The story was originally reported on June 28 by the Italian newspaper Il Fatto Quotidiano. According to their anonymously-sourced report, when Vatican police were called to the apartment of Monsignor Luigi Capozzi, a secretary to an adviser to Pope Francis, they allegedly discovered hard drugs and a gay orgy in progress; Capozzi was said to have been swept off to a detox center outside Rome and faces misdemeanor drug charges.

The report is thinly-sourced, and thus far, Vatican officials have refused to confirm its validity. The Daily Beast was able to confirm that Capozzi no longer works at his old position, and an anonymous senior Vatican official confirmed to The Catholic Register that “multiple sources” have told them the story is true.

Less-than-stellar sourcing aside, the story spread like wildfire across social media, and many in the gay community were quick to shame and jeer Capozzi for his hypocrisy. My own Facebook feed was filled with friends ruthlessly mocking him, saying he deserved what he had coming. These are my same gay friends who are unabashedly proud and open about their wild sex lives, friends who have been to plenty of drug-fueled orgies themselves. But I didn’t have the same reaction, because the news reminded me of a lovely man I knew. He was nowhere near the corridors of the Church’s senior officials, and his case was markedly different from that of this secretary, but his story constantly reminds me that we shouldn’t be so quick to judge the sex lives of others—provided it involves consenting adults—no matter the person’s profession.

I went to a Catholic school, even though my family wasn’t Catholic or even Christian. It was run by a very conservative order, one that was incredibly strict and would later become notorious for child sex abuse. There was a parish nearby, unconnected to the school, and that lovely man was the priest there. I didn’t know him at all at the time; he would only occasionally come to school to lead mass, and my Catholic classmates would be sent to his parish periodically for confession.

It was only later in life that I would meet him and hear his story. He had blunt words to say about the men who ran my school: they were assholes and they were creepy. But it was how he came to lead that parish, and what happened next, that captivated me.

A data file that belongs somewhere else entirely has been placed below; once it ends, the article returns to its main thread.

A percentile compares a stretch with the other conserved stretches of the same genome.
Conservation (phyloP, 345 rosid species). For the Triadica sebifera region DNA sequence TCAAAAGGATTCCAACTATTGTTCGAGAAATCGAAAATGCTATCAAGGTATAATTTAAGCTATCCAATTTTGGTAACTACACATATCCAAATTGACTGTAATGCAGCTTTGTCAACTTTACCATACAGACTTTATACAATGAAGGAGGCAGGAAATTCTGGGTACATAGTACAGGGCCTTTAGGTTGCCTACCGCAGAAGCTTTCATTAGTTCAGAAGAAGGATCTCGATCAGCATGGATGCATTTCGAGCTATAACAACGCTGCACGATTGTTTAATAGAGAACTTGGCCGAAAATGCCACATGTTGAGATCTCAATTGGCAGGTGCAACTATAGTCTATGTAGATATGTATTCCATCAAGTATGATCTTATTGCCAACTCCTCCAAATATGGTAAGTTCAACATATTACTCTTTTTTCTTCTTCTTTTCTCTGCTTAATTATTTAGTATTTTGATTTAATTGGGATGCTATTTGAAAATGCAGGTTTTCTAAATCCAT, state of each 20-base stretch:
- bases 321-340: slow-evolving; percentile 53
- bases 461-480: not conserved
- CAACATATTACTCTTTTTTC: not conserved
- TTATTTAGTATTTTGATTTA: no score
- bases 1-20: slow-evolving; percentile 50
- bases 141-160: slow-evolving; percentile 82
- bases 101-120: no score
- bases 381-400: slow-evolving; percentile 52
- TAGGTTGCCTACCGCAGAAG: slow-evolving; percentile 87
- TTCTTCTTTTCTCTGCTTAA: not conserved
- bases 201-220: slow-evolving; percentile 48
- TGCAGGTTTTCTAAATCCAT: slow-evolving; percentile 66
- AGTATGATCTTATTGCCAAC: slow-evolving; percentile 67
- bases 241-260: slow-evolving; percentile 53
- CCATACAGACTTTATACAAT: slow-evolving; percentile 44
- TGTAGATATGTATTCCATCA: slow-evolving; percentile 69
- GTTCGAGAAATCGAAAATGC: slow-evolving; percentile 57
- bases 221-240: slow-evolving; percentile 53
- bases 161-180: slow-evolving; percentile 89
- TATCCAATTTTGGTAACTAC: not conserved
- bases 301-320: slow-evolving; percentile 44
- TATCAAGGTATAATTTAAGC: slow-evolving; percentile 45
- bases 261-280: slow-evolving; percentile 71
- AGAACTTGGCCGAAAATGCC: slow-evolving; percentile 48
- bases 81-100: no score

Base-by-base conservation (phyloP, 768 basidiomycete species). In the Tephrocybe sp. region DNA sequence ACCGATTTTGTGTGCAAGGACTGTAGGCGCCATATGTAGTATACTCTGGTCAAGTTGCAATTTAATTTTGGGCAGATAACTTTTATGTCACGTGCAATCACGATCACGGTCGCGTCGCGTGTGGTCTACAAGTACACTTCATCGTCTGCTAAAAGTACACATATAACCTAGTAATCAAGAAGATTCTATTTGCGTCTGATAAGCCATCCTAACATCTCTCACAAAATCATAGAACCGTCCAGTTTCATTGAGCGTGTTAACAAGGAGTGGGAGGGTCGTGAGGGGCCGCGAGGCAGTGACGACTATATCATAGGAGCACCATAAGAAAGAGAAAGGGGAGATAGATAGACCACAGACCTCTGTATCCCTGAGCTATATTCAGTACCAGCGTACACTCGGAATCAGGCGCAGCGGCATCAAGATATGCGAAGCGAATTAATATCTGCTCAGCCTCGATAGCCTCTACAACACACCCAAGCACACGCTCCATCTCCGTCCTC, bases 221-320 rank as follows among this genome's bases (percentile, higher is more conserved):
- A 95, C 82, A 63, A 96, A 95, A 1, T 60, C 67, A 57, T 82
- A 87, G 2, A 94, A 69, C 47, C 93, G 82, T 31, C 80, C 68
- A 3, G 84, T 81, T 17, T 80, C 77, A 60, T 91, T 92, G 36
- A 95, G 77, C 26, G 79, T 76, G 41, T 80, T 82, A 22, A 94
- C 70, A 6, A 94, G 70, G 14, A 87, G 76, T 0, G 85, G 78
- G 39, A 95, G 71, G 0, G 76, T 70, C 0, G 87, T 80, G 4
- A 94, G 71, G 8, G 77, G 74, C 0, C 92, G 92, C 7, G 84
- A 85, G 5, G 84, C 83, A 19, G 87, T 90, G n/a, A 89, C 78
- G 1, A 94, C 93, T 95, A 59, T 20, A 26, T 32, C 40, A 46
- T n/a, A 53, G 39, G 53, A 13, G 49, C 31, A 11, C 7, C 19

Father John* had joined a seminary when he was a teenager. He knew he was different from the other boys because he wasn’t interested in girls. But he had a sheltered upbringing, and given the era he grew up in, he interpreted his disinterest as a calling to join the priesthood, like many young men who felt similarly. Once he had completed his studies, he eventually traveled to Rome, became a full-fledged priest, and returned to Canada to lead a parish.

By that point he was an adult, no longer confined to a seminary, living in a society in the midst of a sexual revolution. He began to realize what made him different: he was gay. But he was too scared to leave the Church.

Pay within the priesthood can vary dramatically—the head of a gigantic American megachurch, for example, can make hundreds of thousands of dollars—but salaries, on average, tend to be small, just enough to cover expenses. Father John had no money of his own. He had no pension, because the Church would house and feed him when he got old. His only education was in theology. He told me he felt stuck. Plus, he enjoyed what he did. Pastoral care is quite like being a social worker, listening to people’s struggles and helping them find a way out. Ironically, he spent his life helping others with their problems without anyone to help him through his own. He never cast criticism on gays from the pulpit and preached only love. He wasn’t a hypocrite.

Secretly, he had sex with men. He’d meet them in the usual spots—parks, peepshows, and the like. He thought he could maintain these two lives separately, as many of us do, balancing a professional career with a sometimes debaucherous private side.

Then, one day, those two lives collided. He became very ill and went to the hospital. He was told he had AIDS. He knew this was a secret he couldn’t keep; the Church paid for his medical insurance, and it would be impossible to work while managing his illness. So he went to his bishop and told him his diagnosis. He wasn’t alone. Many priests acquired HIV and AIDS throughout the 80s and 90s.

The main job of a bishop is to provide pastoral care to his priests, but Father John’s sexuality precluded him from such goodwill. The bishop, John said, was going to do to him what he did to the others—he and his dirty little secret would be sent to a monastery to die alone, hidden from public view. For too long, the Church could simply shuffle pedophiles around and nobody would ever know (or at least they thought). But a priest who handed out communion with Karposi Sarcoma lesions? You can’t hide that from a parish.